Flora and Ulysses by Kate DiCamillo is delightful! I was smitten with this charming, smart middle grade novel from page one. DiCamillo (Tale of Despereaux, Because of Winn Dixie) is joined by illustrator K.G. Campbell to bring to life Flora Belle Buckman, a natural-born cynic in the body of a tween girl. Armed with an extensive vocabulary, an abundance of comic book knowledge, and an eye for the truth, Flora makes for a wonderful heroine.
But she wouldn’t see herself as the hero of this tale. The hero (I mean, superhero) is Ulysses, a squirrel who acquires the abilities to write poetry and fly after being sucked up by Flora’s neighbor Tootie Tickman’s Ulysses Super-Suction, Mult-Terrain 2000X vacuum. The story that follows includes a terrifying cat, temporary blindness, a shepherdess lamp, an unexpected villain, a giant doughnut, and much more.
While this comic book/chapter book hybrid is funny and silly, it is also very sweet. The examination of changing mother-daughter dynamics as girls grow up is so beautifully executed and subtle that readers may not notice it until they’ve finished reading. Flora and Ulysses is a great read for loyal readers of Kate DiCamillo and fans of Liar and Spy by Rebecca Stead and Fortunately, the Milk by Neil Gaiman (or, really, anyone!)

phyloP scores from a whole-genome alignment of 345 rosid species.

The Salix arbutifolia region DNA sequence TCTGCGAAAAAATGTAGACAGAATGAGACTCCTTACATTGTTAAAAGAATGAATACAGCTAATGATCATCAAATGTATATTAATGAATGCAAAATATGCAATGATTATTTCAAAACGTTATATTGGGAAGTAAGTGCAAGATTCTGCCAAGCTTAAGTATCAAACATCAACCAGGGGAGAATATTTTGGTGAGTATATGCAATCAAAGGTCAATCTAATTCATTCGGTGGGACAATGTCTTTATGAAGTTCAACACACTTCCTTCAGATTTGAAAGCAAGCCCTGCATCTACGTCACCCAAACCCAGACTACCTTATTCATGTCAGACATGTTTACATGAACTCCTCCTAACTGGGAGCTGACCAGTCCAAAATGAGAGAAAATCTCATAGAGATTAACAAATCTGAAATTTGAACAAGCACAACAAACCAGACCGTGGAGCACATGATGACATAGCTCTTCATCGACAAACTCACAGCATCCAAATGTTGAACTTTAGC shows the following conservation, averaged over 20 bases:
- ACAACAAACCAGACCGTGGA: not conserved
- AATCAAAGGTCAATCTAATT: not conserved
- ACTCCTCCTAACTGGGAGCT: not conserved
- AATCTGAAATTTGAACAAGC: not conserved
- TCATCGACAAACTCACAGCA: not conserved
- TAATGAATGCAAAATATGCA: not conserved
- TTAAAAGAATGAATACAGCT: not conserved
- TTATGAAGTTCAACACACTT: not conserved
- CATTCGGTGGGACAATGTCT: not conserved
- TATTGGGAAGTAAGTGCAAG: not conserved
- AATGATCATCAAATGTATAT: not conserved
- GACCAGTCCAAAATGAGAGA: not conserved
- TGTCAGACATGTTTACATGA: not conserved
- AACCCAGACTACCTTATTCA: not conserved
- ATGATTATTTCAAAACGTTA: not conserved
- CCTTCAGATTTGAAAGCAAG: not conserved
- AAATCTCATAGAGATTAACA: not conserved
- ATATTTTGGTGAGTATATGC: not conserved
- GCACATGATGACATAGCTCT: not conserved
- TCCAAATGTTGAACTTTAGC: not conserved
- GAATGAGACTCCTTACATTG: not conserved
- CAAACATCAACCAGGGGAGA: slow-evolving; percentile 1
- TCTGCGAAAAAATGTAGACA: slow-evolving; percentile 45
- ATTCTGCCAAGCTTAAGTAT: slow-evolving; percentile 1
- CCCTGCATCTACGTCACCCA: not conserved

That wintry landscape means difficult times for our feathered friends. While some birds fly south for the winter, many common Iowa backyard birds stay – chickadees, song sparrows, cardinals, juncos – and stick it out through the brutal cold and snow. You can give them a helping hand – and in the process get a chance to enjoy watching them up close – with just a few simple steps.
Two of the most important things to provide are shelter and water. Shelter for the birds can be a brush pile, or vines or perennials that you don’t cut down in the fall. Providing water during freezing temperatures can be more difficult; heaters for bird baths available, or simply keeping some water open by hand will also do the trick.
Finally, you can feed the birds. Placing the feeders so that you can watch the birds from inside your house can provide hours of entertainment as they brighten our winter landscape. For information on what food suits which birds, check out some of these titles from the library:
The Backyard Bird Feeders Bible by Sally Roth
Creating a Bird-friendly Backyard Habitat by Scott Edwards
Experts Guide to Backyard Birdfeeding by Bill Adler
The Bird Feeder Book by Donald Stokes
And, just because where there’s a bird feeder, there’s bound to be squirrels, Outwitting Squirrels by Bill Adler